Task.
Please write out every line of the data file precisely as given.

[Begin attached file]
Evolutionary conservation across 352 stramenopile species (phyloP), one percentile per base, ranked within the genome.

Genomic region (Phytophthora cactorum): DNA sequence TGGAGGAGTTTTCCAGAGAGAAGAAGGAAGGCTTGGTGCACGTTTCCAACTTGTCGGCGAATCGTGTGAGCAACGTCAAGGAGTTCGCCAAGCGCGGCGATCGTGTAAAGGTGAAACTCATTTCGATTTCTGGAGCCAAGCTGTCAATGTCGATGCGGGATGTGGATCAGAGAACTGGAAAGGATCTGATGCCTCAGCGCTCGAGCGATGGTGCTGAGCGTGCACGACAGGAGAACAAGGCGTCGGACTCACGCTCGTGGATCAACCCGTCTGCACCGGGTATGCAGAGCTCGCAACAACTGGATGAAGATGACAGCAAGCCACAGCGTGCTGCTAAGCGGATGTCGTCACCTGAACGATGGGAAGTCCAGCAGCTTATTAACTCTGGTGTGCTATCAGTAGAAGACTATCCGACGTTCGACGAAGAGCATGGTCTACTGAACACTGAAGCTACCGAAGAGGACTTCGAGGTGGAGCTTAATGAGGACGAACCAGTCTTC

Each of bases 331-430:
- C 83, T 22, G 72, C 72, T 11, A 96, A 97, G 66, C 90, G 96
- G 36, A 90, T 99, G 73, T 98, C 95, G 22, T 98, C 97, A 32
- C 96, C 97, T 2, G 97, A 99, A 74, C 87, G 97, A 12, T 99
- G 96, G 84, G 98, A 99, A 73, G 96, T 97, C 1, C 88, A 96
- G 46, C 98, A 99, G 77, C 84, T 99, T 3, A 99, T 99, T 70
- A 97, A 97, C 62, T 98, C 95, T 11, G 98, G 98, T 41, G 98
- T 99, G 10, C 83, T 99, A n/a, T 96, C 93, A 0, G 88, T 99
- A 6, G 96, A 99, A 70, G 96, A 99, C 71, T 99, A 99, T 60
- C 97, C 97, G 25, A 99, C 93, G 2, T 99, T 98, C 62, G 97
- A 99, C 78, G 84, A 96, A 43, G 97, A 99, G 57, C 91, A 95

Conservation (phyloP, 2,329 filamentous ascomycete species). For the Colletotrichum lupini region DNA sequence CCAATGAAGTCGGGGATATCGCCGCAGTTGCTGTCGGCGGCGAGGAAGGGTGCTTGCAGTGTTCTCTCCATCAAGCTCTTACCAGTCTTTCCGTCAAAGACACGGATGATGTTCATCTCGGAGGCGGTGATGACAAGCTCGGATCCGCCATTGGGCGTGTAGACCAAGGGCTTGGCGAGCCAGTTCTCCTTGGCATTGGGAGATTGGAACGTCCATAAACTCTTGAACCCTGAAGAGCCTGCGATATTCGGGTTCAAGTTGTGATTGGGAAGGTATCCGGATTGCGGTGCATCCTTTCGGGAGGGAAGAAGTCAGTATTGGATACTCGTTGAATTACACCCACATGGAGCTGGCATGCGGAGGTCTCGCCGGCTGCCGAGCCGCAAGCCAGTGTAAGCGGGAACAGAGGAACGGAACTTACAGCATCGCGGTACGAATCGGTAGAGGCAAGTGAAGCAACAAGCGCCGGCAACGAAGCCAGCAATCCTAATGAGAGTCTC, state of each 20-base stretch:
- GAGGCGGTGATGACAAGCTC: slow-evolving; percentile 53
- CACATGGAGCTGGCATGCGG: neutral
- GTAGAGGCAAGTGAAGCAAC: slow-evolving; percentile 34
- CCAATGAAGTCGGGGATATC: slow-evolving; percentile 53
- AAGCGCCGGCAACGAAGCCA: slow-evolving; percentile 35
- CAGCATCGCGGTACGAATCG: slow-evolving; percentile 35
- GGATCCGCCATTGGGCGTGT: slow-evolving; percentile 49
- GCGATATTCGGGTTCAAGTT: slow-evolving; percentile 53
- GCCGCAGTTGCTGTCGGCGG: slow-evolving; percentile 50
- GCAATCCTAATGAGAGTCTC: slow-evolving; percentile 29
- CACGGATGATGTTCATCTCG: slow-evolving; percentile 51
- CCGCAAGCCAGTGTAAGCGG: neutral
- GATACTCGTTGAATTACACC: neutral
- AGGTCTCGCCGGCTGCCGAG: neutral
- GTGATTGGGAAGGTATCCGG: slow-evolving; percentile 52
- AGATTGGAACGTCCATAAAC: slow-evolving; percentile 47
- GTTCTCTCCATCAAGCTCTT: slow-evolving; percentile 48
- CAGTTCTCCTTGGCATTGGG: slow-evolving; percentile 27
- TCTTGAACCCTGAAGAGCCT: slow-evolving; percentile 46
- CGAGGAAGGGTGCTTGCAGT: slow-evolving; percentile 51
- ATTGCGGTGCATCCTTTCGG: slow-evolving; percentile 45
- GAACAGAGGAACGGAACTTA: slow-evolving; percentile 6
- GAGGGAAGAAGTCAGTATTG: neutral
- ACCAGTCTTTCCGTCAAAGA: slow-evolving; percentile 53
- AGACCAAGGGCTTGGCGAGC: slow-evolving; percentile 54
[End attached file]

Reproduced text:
Evolutionary conservation across 352 stramenopile species (phyloP), one percentile per base, ranked within the genome.

Genomic region (Phytophthora cactorum): DNA sequence TGGAGGAGTTTTCCAGAGAGAAGAAGGAAGGCTTGGTGCACGTTTCCAACTTGTCGGCGAATCGTGTGAGCAACGTCAAGGAGTTCGCCAAGCGCGGCGATCGTGTAAAGGTGAAACTCATTTCGATTTCTGGAGCCAAGCTGTCAATGTCGATGCGGGATGTGGATCAGAGAACTGGAAAGGATCTGATGCCTCAGCGCTCGAGCGATGGTGCTGAGCGTGCACGACAGGAGAACAAGGCGTCGGACTCACGCTCGTGGATCAACCCGTCTGCACCGGGTATGCAGAGCTCGCAACAACTGGATGAAGATGACAGCAAGCCACAGCGTGCTGCTAAGCGGATGTCGTCACCTGAACGATGGGAAGTCCAGCAGCTTATTAACTCTGGTGTGCTATCAGTAGAAGACTATCCGACGTTCGACGAAGAGCATGGTCTACTGAACACTGAAGCTACCGAAGAGGACTTCGAGGTGGAGCTTAATGAGGACGAACCAGTCTTC

Each of bases 331-430:
- C 83, T 22, G 72, C 72, T 11, A 96, A 97, G 66, C 90, G 96
- G 36, A 90, T 99, G 73, T 98, C 95, G 22, T 98, C 97, A 32
- C 96, C 97, T 2, G 97, A 99, A 74, C 87, G 97, A 12, T 99
- G 96, G 84, G 98, A 99, A 73, G 96, T 97, C 1, C 88, A 96
- G 46, C 98, A 99, G 77, C 84, T 99, T 3, A 99, T 99, T 70
- A 97, A 97, C 62, T 98, C 95, T 11, G 98, G 98, T 41, G 98
- T 99, G 10, C 83, T 99, A n/a, T 96, C 93, A 0, G 88, T 99
- A 6, G 96, A 99, A 70, G 96, A 99, C 71, T 99, A 99, T 60
- C 97, C 97, G 25, A 99, C 93, G 2, T 99, T 98, C 62, G 97
- A 99, C 78, G 84, A 96, A 43, G 97, A 99, G 57, C 91, A 95

Conservation (phyloP, 2,329 filamentous ascomycete species). For the Colletotrichum lupini region DNA sequence CCAATGAAGTCGGGGATATCGCCGCAGTTGCTGTCGGCGGCGAGGAAGGGTGCTTGCAGTGTTCTCTCCATCAAGCTCTTACCAGTCTTTCCGTCAAAGACACGGATGATGTTCATCTCGGAGGCGGTGATGACAAGCTCGGATCCGCCATTGGGCGTGTAGACCAAGGGCTTGGCGAGCCAGTTCTCCTTGGCATTGGGAGATTGGAACGTCCATAAACTCTTGAACCCTGAAGAGCCTGCGATATTCGGGTTCAAGTTGTGATTGGGAAGGTATCCGGATTGCGGTGCATCCTTTCGGGAGGGAAGAAGTCAGTATTGGATACTCGTTGAATTACACCCACATGGAGCTGGCATGCGGAGGTCTCGCCGGCTGCCGAGCCGCAAGCCAGTGTAAGCGGGAACAGAGGAACGGAACTTACAGCATCGCGGTACGAATCGGTAGAGGCAAGTGAAGCAACAAGCGCCGGCAACGAAGCCAGCAATCCTAATGAGAGTCTC, state of each 20-base stretch:
- GAGGCGGTGATGACAAGCTC: slow-evolving; percentile 53
- CACATGGAGCTGGCATGCGG: neutral
- GTAGAGGCAAGTGAAGCAAC: slow-evolving; percentile 34
- CCAATGAAGTCGGGGATATC: slow-evolving; percentile 53
- AAGCGCCGGCAACGAAGCCA: slow-evolving; percentile 35
- CAGCATCGCGGTACGAATCG: slow-evolving; percentile 35
- GGATCCGCCATTGGGCGTGT: slow-evolving; percentile 49
- GCGATATTCGGGTTCAAGTT: slow-evolving; percentile 53
- GCCGCAGTTGCTGTCGGCGG: slow-evolving; percentile 50
- GCAATCCTAATGAGAGTCTC: slow-evolving; percentile 29
- CACGGATGATGTTCATCTCG: slow-evolving; percentile 51
- CCGCAAGCCAGTGTAAGCGG: neutral
- GATACTCGTTGAATTACACC: neutral
- AGGTCTCGCCGGCTGCCGAG: neutral
- GTGATTGGGAAGGTATCCGG: slow-evolving; percentile 52
- AGATTGGAACGTCCATAAAC: slow-evolving; percentile 47
- GTTCTCTCCATCAAGCTCTT: slow-evolving; percentile 48
- CAGTTCTCCTTGGCATTGGG: slow-evolving; percentile 27
- TCTTGAACCCTGAAGAGCCT: slow-evolving; percentile 46
- CGAGGAAGGGTGCTTGCAGT: slow-evolving; percentile 51
- ATTGCGGTGCATCCTTTCGG: slow-evolving; percentile 45
- GAACAGAGGAACGGAACTTA: slow-evolving; percentile 6
- GAGGGAAGAAGTCAGTATTG: neutral
- ACCAGTCTTTCCGTCAAAGA: slow-evolving; percentile 53
- AGACCAAGGGCTTGGCGAGC: slow-evolving; percentile 54